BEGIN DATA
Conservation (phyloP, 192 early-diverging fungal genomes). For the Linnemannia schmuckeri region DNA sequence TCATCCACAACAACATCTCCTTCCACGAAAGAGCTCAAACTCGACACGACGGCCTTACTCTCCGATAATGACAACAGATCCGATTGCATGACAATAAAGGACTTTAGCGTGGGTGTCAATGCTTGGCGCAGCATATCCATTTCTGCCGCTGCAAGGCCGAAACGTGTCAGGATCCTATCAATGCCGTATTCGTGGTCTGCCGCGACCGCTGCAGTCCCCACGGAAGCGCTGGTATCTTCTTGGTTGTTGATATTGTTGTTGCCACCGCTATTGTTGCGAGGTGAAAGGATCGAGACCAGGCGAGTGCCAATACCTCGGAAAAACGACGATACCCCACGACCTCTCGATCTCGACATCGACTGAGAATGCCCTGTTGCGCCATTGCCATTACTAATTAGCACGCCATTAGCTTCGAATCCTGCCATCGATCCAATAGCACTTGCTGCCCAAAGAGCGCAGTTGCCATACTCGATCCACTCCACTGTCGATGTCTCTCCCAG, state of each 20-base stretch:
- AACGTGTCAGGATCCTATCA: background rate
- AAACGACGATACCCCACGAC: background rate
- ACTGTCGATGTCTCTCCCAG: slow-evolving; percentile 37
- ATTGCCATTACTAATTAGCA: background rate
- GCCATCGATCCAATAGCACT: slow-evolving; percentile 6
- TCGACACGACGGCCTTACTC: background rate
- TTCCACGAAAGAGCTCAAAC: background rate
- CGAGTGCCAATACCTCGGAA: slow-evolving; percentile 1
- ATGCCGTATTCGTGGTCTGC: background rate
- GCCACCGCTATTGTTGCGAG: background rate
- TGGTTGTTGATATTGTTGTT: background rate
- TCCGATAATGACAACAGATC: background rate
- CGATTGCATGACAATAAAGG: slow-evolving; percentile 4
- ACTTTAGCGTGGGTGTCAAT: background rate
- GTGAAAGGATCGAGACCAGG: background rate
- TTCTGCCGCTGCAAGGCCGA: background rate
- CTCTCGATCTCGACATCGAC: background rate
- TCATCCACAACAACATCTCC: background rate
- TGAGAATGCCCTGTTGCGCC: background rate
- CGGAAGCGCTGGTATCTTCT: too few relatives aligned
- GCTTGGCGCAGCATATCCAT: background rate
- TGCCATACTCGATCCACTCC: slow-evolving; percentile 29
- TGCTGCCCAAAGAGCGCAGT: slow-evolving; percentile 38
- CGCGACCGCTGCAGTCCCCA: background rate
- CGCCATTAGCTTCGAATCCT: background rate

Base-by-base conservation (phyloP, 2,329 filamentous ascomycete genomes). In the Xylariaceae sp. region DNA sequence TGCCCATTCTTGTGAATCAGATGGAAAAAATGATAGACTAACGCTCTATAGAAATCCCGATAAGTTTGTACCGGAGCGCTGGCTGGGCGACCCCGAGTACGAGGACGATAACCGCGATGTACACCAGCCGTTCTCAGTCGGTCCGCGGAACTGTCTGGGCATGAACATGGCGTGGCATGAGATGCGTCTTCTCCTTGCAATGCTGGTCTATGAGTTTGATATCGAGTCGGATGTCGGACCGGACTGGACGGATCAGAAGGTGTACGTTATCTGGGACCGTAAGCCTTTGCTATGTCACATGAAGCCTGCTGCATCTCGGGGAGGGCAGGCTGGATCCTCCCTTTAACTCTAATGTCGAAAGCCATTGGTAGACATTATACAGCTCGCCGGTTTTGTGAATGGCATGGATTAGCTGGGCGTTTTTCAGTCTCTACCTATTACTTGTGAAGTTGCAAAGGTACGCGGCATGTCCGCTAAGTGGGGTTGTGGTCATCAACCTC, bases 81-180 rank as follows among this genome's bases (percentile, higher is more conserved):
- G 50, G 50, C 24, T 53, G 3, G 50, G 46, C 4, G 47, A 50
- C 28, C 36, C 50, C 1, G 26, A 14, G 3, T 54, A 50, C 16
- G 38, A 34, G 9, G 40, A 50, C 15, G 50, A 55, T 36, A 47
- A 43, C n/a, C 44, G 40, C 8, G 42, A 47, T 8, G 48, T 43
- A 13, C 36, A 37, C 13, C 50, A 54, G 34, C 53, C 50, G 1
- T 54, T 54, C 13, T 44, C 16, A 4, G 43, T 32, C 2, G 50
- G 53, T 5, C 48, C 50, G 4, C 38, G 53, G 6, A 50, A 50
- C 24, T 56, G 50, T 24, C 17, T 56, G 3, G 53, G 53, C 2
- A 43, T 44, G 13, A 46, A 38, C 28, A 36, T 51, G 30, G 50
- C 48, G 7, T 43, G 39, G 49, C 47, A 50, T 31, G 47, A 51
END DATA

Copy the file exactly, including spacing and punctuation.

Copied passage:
Conservation (phyloP, 192 early-diverging fungal genomes). For the Linnemannia schmuckeri region DNA sequence TCATCCACAACAACATCTCCTTCCACGAAAGAGCTCAAACTCGACACGACGGCCTTACTCTCCGATAATGACAACAGATCCGATTGCATGACAATAAAGGACTTTAGCGTGGGTGTCAATGCTTGGCGCAGCATATCCATTTCTGCCGCTGCAAGGCCGAAACGTGTCAGGATCCTATCAATGCCGTATTCGTGGTCTGCCGCGACCGCTGCAGTCCCCACGGAAGCGCTGGTATCTTCTTGGTTGTTGATATTGTTGTTGCCACCGCTATTGTTGCGAGGTGAAAGGATCGAGACCAGGCGAGTGCCAATACCTCGGAAAAACGACGATACCCCACGACCTCTCGATCTCGACATCGACTGAGAATGCCCTGTTGCGCCATTGCCATTACTAATTAGCACGCCATTAGCTTCGAATCCTGCCATCGATCCAATAGCACTTGCTGCCCAAAGAGCGCAGTTGCCATACTCGATCCACTCCACTGTCGATGTCTCTCCCAG, state of each 20-base stretch:
- AACGTGTCAGGATCCTATCA: background rate
- AAACGACGATACCCCACGAC: background rate
- ACTGTCGATGTCTCTCCCAG: slow-evolving; percentile 37
- ATTGCCATTACTAATTAGCA: background rate
- GCCATCGATCCAATAGCACT: slow-evolving; percentile 6
- TCGACACGACGGCCTTACTC: background rate
- TTCCACGAAAGAGCTCAAAC: background rate
- CGAGTGCCAATACCTCGGAA: slow-evolving; percentile 1
- ATGCCGTATTCGTGGTCTGC: background rate
- GCCACCGCTATTGTTGCGAG: background rate
- TGGTTGTTGATATTGTTGTT: background rate
- TCCGATAATGACAACAGATC: background rate
- CGATTGCATGACAATAAAGG: slow-evolving; percentile 4
- ACTTTAGCGTGGGTGTCAAT: background rate
- GTGAAAGGATCGAGACCAGG: background rate
- TTCTGCCGCTGCAAGGCCGA: background rate
- CTCTCGATCTCGACATCGAC: background rate
- TCATCCACAACAACATCTCC: background rate
- TGAGAATGCCCTGTTGCGCC: background rate
- CGGAAGCGCTGGTATCTTCT: too few relatives aligned
- GCTTGGCGCAGCATATCCAT: background rate
- TGCCATACTCGATCCACTCC: slow-evolving; percentile 29
- TGCTGCCCAAAGAGCGCAGT: slow-evolving; percentile 38
- CGCGACCGCTGCAGTCCCCA: background rate
- CGCCATTAGCTTCGAATCCT: background rate

Base-by-base conservation (phyloP, 2,329 filamentous ascomycete genomes). In the Xylariaceae sp. region DNA sequence TGCCCATTCTTGTGAATCAGATGGAAAAAATGATAGACTAACGCTCTATAGAAATCCCGATAAGTTTGTACCGGAGCGCTGGCTGGGCGACCCCGAGTACGAGGACGATAACCGCGATGTACACCAGCCGTTCTCAGTCGGTCCGCGGAACTGTCTGGGCATGAACATGGCGTGGCATGAGATGCGTCTTCTCCTTGCAATGCTGGTCTATGAGTTTGATATCGAGTCGGATGTCGGACCGGACTGGACGGATCAGAAGGTGTACGTTATCTGGGACCGTAAGCCTTTGCTATGTCACATGAAGCCTGCTGCATCTCGGGGAGGGCAGGCTGGATCCTCCCTTTAACTCTAATGTCGAAAGCCATTGGTAGACATTATACAGCTCGCCGGTTTTGTGAATGGCATGGATTAGCTGGGCGTTTTTCAGTCTCTACCTATTACTTGTGAAGTTGCAAAGGTACGCGGCATGTCCGCTAAGTGGGGTTGTGGTCATCAACCTC, bases 81-180 rank as follows among this genome's bases (percentile, higher is more conserved):
- G 50, G 50, C 24, T 53, G 3, G 50, G 46, C 4, G 47, A 50
- C 28, C 36, C 50, C 1, G 26, A 14, G 3, T 54, A 50, C 16
- G 38, A 34, G 9, G 40, A 50, C 15, G 50, A 55, T 36, A 47
- A 43, C n/a, C 44, G 40, C 8, G 42, A 47, T 8, G 48, T 43
- A 13, C 36, A 37, C 13, C 50, A 54, G 34, C 53, C 50, G 1
- T 54, T 54, C 13, T 44, C 16, A 4, G 43, T 32, C 2, G 50
- G 53, T 5, C 48, C 50, G 4, C 38, G 53, G 6, A 50, A 50
- C 24, T 56, G 50, T 24, C 17, T 56, G 3, G 53, G 53, C 2
- A 43, T 44, G 13, A 46, A 38, C 28, A 36, T 51, G 30, G 50
- C 48, G 7, T 43, G 39, G 49, C 47, A 50, T 31, G 47, A 51